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Abstract

OBJECTIVE

The avian beak is a complex organ containing bone, neurovascular tissue, and keratinized covering (rhamphotheca). Nerve-rich papillae extend through bone into rhamphotheca providing sensory input from the beak tip. Beak trimming is a common procedure in avian species and is used for corrective, cosmetic, and behavioral modification purposes. Yet, practitioners are not well versed in complete beak anatomy, and therefore, beak trimming often disregards neurovasculature, injuring the patient and hampering recovery. Here, using comprehensive anatomical description, we aim to provide recommendations on how to safely perform beak trimming without damaging underlying sensory papillae.

ANIMALS

Here, we evaluated beaks of 2 deceased grey parrots (Psittacus erithacus).

PROCEDURES

In one, we used a novel stain and microcomputed tomography to visualize papillae in the upper and lower beaks. In a second, we hand isolated the upper and lower beak dermal papillae and used high-resolution photography plus traditional paraffin histology.

RESULTS

Papillae and their nerves were easily identified in these 2- and 3-dimensional approaches. This allowed us to determine the approximate lengths of papillae within the upper and lower beak.

CLINICAL RELEVANCE

Based on these findings, the authors recommend lateral radiographs of the bird’s head and beak to identify the location of the underlying bone relative to the overlying rhamphotheca before performing beak trims. Specifically in grey parrots, the authors recommend the upper and lower beak should not be trimmed closer than 8 to 10 mm from the underlying bone. Further work is needed to support these recommendations and provide guidelines for other species.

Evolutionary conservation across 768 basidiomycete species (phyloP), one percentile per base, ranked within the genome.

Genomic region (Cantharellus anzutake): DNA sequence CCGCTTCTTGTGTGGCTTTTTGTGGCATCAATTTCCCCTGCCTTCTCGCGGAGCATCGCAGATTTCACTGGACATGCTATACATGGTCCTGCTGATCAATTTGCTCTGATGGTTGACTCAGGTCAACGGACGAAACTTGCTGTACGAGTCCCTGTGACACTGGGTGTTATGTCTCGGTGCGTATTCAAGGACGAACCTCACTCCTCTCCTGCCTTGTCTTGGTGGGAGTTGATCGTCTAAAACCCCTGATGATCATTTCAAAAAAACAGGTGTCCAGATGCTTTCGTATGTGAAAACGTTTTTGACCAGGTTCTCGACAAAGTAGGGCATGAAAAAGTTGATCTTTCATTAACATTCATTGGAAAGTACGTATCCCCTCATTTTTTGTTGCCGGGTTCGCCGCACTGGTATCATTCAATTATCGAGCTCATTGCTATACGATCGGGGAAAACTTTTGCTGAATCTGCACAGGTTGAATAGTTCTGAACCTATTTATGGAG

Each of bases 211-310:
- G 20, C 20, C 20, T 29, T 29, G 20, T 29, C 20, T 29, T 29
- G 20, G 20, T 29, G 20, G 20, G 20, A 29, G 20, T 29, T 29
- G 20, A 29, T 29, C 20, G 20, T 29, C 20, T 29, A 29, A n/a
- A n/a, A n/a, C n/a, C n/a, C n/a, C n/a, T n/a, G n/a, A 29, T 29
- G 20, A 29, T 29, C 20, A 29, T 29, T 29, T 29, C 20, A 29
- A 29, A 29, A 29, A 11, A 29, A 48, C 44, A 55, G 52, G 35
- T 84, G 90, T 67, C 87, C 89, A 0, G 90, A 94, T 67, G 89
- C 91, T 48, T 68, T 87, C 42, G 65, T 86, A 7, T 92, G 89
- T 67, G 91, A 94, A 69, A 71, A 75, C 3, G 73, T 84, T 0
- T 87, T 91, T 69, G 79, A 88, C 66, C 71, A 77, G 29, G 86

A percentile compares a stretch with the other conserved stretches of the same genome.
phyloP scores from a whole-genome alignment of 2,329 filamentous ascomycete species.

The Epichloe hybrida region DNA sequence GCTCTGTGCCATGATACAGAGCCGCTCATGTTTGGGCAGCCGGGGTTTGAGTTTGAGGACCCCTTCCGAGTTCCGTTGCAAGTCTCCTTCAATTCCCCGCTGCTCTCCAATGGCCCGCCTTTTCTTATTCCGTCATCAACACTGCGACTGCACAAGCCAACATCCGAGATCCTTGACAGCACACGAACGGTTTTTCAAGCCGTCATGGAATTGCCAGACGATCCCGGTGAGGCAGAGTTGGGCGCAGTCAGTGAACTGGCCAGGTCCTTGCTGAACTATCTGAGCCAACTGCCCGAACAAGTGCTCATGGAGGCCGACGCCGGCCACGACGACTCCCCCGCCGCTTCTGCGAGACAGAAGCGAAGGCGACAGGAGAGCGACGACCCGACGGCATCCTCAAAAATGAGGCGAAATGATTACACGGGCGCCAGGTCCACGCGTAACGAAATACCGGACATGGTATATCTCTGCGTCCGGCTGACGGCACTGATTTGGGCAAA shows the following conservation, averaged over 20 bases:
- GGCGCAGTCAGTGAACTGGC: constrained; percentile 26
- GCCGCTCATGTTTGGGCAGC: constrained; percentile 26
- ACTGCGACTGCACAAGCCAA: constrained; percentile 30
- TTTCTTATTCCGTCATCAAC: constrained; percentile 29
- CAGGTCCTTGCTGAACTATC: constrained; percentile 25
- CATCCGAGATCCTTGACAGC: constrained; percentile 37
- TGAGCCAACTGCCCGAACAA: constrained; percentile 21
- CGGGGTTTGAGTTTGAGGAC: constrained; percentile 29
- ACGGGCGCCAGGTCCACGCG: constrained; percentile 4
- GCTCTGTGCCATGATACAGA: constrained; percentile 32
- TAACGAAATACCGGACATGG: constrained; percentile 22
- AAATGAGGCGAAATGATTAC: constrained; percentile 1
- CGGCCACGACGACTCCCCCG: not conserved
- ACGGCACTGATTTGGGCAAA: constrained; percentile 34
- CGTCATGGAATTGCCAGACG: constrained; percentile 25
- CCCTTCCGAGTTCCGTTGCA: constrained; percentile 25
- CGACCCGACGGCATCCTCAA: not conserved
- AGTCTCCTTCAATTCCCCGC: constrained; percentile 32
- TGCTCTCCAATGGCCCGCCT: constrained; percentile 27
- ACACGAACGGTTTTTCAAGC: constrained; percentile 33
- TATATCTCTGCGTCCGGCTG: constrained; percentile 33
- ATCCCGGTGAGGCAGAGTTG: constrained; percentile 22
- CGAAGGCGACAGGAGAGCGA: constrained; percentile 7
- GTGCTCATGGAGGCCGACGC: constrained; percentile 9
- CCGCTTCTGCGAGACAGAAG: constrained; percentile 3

Open access
in American Journal of Veterinary Research

Abstract

OBJECTIVE

The aim of this study was to assess the efficacy and safety of a third-generation lentivirus-based vector encoding the feline erythropoietin (EPO) (feEPO) gene in vitro and in rodent models in vivo. This vector incorporates a genetic mechanism to facilitate the termination of the therapeutic effect in the event of supraphysiologic polycythemia, the herpes simplex virus thymidine kinase (HSV-TK) “suicide gene.”

ANIMALS

CFRK cells and replication-defective lentiviral vectors encoding feEPO were used for in vitro experiments. Eight Fischer rats were enrolled in the pilot in vivo study, 24 EPO-deficient mice were used in the initial mouse study, and 15 EPO-deficient mice were enrolled in the final mouse study.

METHODS

Efficacy of a third-generation lentivirus encoding feEPO was determined in vitro using western blot assays. Subsequently, in a series of rodent experiments, animals were administered the viral vector in progressively increasing inoculation doses with serial measurements of blood packed cell volume (PCV) over time.

RESULTS

We documented production of feEPO protein in transduced CRFK cells with subsequent cessation of production when treated with the HSV-TK substrate ganciclovir. In vivo, we demonstrated variably persistent elevated PCV values in treated rats and mice with eventual return to baseline values over time.

CLINICAL RELEVANCE

These results provide justification for a lentiviral gene therapy approach to the treatment of nonregenerative anemia associated with chronic renal disease in cats.

Open access
in American Journal of Veterinary Research